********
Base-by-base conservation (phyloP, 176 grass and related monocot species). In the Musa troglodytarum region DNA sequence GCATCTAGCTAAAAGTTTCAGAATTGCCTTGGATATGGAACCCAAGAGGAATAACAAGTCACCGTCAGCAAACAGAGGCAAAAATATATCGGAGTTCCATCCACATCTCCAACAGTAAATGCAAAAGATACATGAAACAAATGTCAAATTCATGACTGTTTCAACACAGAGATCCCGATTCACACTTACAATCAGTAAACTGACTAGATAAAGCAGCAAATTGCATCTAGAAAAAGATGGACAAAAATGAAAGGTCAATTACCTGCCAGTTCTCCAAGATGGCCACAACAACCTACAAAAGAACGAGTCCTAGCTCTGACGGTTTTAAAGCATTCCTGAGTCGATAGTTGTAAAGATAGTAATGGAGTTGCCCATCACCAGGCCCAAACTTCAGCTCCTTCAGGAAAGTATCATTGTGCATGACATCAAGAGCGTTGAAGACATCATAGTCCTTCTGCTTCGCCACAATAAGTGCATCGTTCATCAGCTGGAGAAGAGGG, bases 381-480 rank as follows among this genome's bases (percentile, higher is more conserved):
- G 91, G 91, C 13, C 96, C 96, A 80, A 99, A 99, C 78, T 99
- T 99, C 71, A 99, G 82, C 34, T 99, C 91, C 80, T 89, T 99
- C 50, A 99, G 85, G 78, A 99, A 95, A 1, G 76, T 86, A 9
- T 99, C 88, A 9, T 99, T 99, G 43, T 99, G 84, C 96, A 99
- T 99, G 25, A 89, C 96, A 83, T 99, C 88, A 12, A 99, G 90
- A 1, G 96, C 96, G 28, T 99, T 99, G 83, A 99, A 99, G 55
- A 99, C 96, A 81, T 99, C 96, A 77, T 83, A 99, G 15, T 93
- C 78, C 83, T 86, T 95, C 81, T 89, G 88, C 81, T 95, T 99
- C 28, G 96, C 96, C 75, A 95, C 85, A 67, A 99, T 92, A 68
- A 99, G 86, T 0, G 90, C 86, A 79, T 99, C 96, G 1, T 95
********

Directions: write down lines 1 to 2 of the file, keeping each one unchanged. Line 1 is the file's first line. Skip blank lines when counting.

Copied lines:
Base-by-base conservation (phyloP, 176 grass and related monocot species). In the Musa troglodytarum region DNA sequence GCATCTAGCTAAAAGTTTCAGAATTGCCTTGGATATGGAACCCAAGAGGAATAACAAGTCACCGTCAGCAAACAGAGGCAAAAATATATCGGAGTTCCATCCACATCTCCAACAGTAAATGCAAAAGATACATGAAACAAATGTCAAATTCATGACTGTTTCAACACAGAGATCCCGATTCACACTTACAATCAGTAAACTGACTAGATAAAGCAGCAAATTGCATCTAGAAAAAGATGGACAAAAATGAAAGGTCAATTACCTGCCAGTTCTCCAAGATGGCCACAACAACCTACAAAAGAACGAGTCCTAGCTCTGACGGTTTTAAAGCATTCCTGAGTCGATAGTTGTAAAGATAGTAATGGAGTTGCCCATCACCAGGCCCAAACTTCAGCTCCTTCAGGAAAGTATCATTGTGCATGACATCAAGAGCGTTGAAGACATCATAGTCCTTCTGCTTCGCCACAATAAGTGCATCGTTCATCAGCTGGAGAAGAGGG, bases 381-480 rank as follows among this genome's bases (percentile, higher is more conserved):
- G 91, G 91, C 13, C 96, C 96, A 80, A 99, A 99, C 78, T 99